NCKRI SYMPOSIUM 2 13TH SINKHOLE CONFERENCE and epikarst development associated with the deeper karst is commonly why lineaments are expressed on the should be conducted, where appropriate, to identify terrains have relatively thick soil covers unrelated to the bedrock that can obscure bedrock lineaments. Lineament analyses have limited or no application in these areas. There is more than one type of karst, and investigations and mitigation must be appropriate to the local whose experience in Oklahoma with evaporite karst was invaluable in evaluating evaporite karst risk at the addition to geological surveys, other geologic experts can include landowners and speleological societies. Well logs are a valuable source of information. More and online. Some examples include: method with a long history. Maps often show the locations of karstic features, especially springs and sinkholes (Figure 4). USDA Natural Resources Conservation Service soil mapping also includes sinkholes and other karst features for many areas and is available nearly staff can review aerial photographs and topographic maps for apparent karstic features. Today, much of this information is available online, but it is still important to look for historic aerial photographs so the site can be viewed from different perspectives relative to the season and time of day. Modern methods such as interferometric synthetic aperture radar and digital elevation models may be particularly valuable. 30 Figure 4. Map of proposed wind farm development area showing mapped karst features and one example of lineation of features. Figure 5. Map of a Scurry County, Texas Wind farm project area showing mapped lineaments. Labeled dots are proposed turbine locations.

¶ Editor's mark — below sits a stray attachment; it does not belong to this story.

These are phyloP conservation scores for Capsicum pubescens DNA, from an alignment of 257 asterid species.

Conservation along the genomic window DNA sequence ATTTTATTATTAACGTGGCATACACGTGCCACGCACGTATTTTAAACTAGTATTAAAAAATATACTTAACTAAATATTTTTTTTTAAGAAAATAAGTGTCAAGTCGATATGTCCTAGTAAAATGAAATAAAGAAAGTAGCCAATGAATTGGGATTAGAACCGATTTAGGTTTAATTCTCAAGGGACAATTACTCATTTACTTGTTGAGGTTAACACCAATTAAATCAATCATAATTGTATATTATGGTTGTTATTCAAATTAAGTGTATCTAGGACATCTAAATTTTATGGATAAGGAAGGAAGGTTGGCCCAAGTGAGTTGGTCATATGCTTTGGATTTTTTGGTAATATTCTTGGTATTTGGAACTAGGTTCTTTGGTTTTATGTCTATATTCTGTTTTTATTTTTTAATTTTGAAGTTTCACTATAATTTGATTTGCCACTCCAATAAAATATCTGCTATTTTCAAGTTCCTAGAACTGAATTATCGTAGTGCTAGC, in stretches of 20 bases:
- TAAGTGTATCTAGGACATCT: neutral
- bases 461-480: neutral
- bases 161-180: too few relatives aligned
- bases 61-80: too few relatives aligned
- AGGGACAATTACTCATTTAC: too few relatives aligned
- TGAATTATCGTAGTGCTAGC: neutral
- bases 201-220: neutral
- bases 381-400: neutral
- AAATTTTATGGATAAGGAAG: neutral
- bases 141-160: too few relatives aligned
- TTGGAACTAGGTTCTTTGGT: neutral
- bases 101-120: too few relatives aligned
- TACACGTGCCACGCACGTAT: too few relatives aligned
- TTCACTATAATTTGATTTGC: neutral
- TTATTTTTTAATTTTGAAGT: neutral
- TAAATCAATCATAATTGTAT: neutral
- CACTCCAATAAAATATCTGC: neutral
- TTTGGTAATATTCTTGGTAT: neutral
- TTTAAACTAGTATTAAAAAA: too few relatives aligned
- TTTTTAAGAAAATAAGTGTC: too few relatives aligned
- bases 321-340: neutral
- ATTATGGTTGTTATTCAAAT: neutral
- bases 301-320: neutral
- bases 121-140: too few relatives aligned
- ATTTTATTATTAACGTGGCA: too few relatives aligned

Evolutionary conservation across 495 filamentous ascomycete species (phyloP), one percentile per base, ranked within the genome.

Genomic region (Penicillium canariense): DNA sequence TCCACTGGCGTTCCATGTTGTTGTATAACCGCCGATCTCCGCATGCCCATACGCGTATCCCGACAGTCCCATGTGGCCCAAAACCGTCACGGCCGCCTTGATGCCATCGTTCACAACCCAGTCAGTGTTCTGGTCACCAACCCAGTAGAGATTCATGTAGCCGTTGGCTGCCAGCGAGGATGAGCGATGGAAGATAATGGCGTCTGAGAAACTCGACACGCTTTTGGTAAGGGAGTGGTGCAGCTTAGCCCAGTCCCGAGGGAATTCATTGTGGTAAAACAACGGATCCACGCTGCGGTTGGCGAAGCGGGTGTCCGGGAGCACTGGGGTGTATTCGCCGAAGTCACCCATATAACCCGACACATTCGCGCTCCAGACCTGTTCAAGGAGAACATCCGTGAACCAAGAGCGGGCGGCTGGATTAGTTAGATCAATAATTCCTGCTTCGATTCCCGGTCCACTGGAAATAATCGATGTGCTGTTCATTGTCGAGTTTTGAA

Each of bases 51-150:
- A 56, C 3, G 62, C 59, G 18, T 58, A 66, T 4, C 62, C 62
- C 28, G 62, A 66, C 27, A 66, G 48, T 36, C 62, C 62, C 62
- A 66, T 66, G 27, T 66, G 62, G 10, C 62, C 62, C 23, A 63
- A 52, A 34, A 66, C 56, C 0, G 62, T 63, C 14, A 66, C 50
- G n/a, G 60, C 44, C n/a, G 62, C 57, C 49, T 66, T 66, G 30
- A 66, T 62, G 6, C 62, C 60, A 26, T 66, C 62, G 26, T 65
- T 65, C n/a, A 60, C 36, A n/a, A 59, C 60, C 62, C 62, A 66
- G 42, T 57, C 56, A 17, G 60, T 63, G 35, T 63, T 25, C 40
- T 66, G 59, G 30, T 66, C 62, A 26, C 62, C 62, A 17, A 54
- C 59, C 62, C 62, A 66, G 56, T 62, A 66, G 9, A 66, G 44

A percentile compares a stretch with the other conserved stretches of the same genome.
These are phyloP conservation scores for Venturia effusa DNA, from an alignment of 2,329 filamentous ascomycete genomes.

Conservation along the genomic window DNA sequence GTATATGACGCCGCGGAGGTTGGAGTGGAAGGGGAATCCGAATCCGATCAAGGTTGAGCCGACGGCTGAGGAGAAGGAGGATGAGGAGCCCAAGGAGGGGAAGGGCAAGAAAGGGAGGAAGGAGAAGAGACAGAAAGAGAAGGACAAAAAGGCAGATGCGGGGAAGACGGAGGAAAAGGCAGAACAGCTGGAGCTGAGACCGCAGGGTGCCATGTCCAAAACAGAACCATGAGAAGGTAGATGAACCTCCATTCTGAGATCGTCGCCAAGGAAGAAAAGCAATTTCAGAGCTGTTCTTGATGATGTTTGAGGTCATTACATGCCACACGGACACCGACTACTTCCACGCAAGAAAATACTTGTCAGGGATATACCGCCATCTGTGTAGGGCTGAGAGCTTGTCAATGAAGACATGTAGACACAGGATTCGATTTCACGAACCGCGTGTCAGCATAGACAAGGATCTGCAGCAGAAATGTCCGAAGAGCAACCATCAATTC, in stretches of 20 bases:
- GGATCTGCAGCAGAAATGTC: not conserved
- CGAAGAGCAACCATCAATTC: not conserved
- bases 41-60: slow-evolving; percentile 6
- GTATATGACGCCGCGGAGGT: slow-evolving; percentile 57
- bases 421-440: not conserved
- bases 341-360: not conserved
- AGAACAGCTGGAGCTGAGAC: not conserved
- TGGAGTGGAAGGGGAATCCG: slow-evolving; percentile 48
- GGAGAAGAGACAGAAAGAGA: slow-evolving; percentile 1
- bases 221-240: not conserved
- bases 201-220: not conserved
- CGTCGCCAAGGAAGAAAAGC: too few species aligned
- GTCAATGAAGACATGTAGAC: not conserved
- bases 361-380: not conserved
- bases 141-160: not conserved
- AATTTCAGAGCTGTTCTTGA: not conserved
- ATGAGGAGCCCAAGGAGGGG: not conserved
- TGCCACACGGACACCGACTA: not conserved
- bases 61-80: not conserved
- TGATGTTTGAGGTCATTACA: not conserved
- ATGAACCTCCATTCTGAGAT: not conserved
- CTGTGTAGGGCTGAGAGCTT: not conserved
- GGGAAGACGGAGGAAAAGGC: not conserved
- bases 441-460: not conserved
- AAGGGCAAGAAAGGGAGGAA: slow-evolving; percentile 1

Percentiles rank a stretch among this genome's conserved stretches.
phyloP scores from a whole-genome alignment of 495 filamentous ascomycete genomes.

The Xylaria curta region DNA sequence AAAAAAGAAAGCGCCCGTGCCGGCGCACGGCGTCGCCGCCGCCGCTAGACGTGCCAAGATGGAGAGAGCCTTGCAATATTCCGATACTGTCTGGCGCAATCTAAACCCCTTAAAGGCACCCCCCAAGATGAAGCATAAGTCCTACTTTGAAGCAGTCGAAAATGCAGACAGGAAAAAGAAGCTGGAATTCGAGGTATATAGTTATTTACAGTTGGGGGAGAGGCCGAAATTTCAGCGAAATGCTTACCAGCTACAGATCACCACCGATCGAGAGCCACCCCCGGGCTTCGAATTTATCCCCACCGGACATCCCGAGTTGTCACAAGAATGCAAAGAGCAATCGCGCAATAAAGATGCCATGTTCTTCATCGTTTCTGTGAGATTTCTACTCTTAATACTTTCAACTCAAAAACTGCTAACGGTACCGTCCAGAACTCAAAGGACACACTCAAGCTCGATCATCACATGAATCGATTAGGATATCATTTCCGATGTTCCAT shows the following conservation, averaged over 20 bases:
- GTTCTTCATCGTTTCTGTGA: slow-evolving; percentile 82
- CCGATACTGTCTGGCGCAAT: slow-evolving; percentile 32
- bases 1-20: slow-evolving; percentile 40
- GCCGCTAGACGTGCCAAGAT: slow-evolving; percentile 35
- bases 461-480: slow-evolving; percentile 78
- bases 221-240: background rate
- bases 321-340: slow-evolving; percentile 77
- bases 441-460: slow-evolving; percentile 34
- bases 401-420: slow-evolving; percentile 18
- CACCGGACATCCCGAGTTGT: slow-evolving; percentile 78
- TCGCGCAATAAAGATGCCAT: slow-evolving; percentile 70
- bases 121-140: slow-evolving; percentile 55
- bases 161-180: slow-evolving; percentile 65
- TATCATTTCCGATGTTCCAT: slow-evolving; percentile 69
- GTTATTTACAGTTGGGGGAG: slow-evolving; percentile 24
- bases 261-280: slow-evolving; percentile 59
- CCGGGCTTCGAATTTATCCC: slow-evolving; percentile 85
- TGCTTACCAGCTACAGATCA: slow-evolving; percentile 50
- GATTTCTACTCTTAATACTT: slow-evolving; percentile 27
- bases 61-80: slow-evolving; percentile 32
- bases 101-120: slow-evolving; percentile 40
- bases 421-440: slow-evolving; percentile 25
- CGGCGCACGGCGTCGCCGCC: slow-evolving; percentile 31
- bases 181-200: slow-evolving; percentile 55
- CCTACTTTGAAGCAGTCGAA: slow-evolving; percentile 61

13TH SINKHOLE CONFERENCE NCKRI SYMPOSIUM 2 anomalies must then be determined through drilling. Risk characterization has a number of questions: formation? Are there any known karst features in the region? Are there karst features at the proposed turbine sites? The results at each stage of evaluation are used to determine if more investigation is required and, if so, the scope of the next phase. shallow carbonate or evaporite bedrock and no evidence of karst from the desktop phase or reconnaissance. The lack of evidence does not mean there is no risk. The question then is, how much investigation is required? Lineament analysis has been used to identify areas with higher potential risk. Then, intense investigation can be completed in these areas. If no subsurface voids are found, it may be acceptable to forego further karst investigation in other areas. Risk mitigation mitigation must be applied. More than one method of are several ways of mitigating karst risk: Move the turbines at risk. It may be possible learned to include alternative locations early in the process for this type of outcome. Depending on the number of sites that are eliminated and the number of alternate sites, the cost may range from practically nothing to the loss of the investment and revenue related to the net lost sites. Conduct detailed investigation. Some developments may have very limited constraints risk alternative locations may not be available. A developer can then decide to do more intensive uncooperative because landowners may be concerned about the effect of karst on their land value, and cavers are often reluctant to share private mapping with outsiders Site reconnaissance is important for the general characterization of the area. It may also identify karst features near or at individual turbine sites. Classic are important because so much cost and risk can be to quarries is especially valuable even if outside the Where bedrock is shallow, test pits can be useful in evaluating the bedrock surface and investigating the nature of depressions to determine whether or not they are related to karst formation. equal to the width of the turbine foundation, and the depth is chosen based on the vertical stress induced by the foundation (Das, 2010). Karst investigations may include multiple borings per turbine. The question is, how many are required to assess karst risk? Advanced geotechnical modeling can provide an indication of the size of void verses depth that may be problematic. vary across the proposed wind farm, requiring multiple models. The cost of drilling multiple borings per turbine quickly increases the cost of investigation. This can be especially useful in convincing the client that there is a risk. Although not used by these authors, laser The use of geophysics in karst evaluations is well studied and reported, and it is regularly addressed at karst conferences (Beck and Wilson, 1987; Beck and tools, but it rarely attains a useful depth of penetration; below grade. In fact, most geophysical methods lack the 31